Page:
Marriage and Kids: How to Keep a Relationship Strong When Raising Children

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Marriage and Kids

Posted: 5 November 2018

The stereotype says that having a kid brings a couple closer together, and that can be true in the short-term. But in the long-term, combining marriage and kids can cause a couple to argue more, communicate less, and become distant from one another.

There are a few reasons for that, including an uneven division of household chores. Research shows that wives and husbands do about the same amount of housework before kids. But by a few months after the baby is born, women are doing an average of 13 more hours of child care and housework per week.

That kind of inequality is a recipe for resentment, as are some other things. Keep reading to find out strategies for dealing with marriage struggles after baby.

Prioritize Your Relationship After Kids

When it’s just the two of you, it’s much easier to go on on a spontaneous date night. Marriage after children looks much different.

Kids are the center of your world, especially when they’re at their tiniest and most vulnerable. But if partners can’t take time to see each other as lovers rather than co-parents, things can go downhill fast.

It’s common for parents to get anxious about leaving their kids with other caretakers, and no one is saying you have to do that when your baby is a month old.

You should find a trusted babysitter well before your child’s first birthday. The longer you go without a mutual break, the harder it’s going to be to view each other in a romantic light.

Some couples have luck scheduling sex with each other. Even if you don’t do that, try to connect with each other physically as often as possible. Hugging and cuddling can be as important as other kinds of intimacy.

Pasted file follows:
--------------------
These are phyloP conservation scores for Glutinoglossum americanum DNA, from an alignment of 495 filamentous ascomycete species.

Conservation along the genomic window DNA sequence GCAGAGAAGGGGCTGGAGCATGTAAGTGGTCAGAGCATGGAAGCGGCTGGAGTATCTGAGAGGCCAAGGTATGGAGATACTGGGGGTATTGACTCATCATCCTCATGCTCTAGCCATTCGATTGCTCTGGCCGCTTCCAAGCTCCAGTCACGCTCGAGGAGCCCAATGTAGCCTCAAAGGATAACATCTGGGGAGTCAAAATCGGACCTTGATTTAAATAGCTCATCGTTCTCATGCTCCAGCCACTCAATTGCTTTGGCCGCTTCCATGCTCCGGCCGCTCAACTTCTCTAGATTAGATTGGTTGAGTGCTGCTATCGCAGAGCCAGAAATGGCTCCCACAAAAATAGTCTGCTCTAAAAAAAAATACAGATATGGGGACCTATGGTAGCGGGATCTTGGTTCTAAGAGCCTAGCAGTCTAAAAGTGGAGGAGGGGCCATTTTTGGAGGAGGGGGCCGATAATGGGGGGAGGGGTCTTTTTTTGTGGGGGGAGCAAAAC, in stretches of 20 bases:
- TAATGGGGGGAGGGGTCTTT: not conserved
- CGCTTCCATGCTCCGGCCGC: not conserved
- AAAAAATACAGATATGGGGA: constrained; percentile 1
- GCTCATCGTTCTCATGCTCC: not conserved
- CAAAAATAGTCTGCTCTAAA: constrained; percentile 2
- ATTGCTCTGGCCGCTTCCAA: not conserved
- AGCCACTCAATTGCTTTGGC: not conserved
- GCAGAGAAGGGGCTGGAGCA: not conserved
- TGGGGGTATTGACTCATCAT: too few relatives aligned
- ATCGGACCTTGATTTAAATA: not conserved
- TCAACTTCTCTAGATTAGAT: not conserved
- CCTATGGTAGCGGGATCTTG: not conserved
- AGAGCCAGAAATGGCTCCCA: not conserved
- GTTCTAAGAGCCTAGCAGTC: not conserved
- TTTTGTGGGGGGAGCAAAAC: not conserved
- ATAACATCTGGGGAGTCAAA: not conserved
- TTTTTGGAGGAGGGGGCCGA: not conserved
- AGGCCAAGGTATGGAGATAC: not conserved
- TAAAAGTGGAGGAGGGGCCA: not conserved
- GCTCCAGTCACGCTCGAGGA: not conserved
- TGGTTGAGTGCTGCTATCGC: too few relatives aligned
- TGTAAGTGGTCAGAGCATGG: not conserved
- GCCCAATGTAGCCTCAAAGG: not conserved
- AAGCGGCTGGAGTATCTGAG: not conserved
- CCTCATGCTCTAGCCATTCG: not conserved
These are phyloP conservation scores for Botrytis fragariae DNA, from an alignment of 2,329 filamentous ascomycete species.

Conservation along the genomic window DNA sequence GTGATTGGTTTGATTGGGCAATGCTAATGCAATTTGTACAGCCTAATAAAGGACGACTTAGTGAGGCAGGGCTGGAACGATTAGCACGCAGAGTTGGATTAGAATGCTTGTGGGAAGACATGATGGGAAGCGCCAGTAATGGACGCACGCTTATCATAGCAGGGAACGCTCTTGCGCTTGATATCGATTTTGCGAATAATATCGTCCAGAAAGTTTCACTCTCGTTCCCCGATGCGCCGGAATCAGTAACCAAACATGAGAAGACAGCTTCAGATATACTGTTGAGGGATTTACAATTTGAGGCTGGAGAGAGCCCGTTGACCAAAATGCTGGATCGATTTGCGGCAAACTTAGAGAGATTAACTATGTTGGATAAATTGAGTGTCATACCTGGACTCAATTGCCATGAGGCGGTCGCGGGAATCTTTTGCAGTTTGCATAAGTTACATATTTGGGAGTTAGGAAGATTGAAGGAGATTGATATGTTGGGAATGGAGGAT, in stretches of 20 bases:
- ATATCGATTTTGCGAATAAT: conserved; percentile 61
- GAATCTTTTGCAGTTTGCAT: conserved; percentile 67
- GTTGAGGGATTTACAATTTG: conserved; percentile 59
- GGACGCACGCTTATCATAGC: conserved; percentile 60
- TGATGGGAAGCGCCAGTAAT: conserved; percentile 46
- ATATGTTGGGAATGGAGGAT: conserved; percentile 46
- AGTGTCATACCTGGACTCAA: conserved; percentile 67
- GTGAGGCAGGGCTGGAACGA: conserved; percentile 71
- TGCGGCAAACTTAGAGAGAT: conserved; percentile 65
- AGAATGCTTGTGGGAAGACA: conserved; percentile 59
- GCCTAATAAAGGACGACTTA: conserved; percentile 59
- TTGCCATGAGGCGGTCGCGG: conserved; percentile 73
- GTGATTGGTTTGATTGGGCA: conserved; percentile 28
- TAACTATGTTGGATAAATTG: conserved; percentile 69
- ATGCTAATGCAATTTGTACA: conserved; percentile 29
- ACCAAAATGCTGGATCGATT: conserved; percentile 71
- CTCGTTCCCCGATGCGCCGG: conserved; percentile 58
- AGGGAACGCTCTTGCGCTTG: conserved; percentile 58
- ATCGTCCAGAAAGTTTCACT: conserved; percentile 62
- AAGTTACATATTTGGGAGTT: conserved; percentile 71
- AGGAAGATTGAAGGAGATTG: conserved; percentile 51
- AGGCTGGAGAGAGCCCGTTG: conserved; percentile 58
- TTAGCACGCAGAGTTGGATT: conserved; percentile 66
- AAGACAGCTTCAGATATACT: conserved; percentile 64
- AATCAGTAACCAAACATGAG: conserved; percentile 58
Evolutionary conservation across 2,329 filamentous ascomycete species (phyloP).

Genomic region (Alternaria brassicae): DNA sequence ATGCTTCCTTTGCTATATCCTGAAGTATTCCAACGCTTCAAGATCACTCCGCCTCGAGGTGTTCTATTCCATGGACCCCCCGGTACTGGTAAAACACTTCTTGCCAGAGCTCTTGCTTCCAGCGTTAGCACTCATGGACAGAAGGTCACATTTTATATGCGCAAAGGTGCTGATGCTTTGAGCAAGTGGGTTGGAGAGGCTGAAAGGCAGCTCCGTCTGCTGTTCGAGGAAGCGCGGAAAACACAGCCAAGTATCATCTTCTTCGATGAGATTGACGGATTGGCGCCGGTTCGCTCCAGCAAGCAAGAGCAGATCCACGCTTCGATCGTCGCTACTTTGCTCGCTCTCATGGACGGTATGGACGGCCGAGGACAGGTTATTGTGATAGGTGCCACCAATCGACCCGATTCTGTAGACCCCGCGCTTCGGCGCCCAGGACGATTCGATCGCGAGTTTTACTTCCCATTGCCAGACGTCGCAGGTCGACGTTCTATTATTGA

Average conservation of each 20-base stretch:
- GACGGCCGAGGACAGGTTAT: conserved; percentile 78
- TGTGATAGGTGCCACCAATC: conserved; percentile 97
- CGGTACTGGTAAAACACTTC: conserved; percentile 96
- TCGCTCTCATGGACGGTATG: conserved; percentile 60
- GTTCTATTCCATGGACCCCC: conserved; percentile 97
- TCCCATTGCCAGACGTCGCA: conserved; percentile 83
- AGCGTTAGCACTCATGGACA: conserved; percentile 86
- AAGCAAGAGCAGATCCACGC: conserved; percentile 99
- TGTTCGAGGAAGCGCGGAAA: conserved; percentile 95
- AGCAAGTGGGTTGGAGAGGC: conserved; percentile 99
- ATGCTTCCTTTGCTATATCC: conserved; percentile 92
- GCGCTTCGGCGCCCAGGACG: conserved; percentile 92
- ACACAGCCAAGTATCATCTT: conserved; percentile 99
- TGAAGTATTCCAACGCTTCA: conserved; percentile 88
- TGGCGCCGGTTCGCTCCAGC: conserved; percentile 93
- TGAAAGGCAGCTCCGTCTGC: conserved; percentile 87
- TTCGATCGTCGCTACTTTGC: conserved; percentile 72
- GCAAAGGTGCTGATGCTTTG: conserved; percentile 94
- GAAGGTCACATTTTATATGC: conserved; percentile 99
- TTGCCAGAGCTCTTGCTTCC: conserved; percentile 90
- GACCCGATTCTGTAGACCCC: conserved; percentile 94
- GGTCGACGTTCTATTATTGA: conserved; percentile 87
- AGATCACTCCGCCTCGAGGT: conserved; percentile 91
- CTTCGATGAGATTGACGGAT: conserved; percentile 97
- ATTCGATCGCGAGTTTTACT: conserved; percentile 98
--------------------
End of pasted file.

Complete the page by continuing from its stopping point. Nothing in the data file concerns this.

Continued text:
Get Help with Communication

If you’re having marriage problems after kids, you can’t wait to address them. The longer you go without addressing them, the easier it’s going to be to look at your spouse with resentment rather than love.

You may be thinking that you don’t have time for counseling. That’s a mental trap you use to justify not taking any action. Making an appointment with a counselor now is better than making an appointment with a divorce lawyer a few years down the line.

If getting to a therapist’s office feels impossible, look into marriage coaching online. This allows you to hash out your issues without leaving home.

Marriage and Kids Can Co-Exist

You can’t put your marriage in survival mode when your kids are young. If you do that, you may find that there’s no marriage left to speak of once the last child leaves the home.

Combining marriage and kids means finding a way to cherish both. It’s not something you work at for a week and then forget about a year. It has to be a constant effort that both partners make.

Show kindness to each other buying gifts on birthdays and anniversaries, or for no reason at all. Husbands looking for gift ideas for their wives should check out our blog for a list ofgifts many women love.

Marriage and Kids

 

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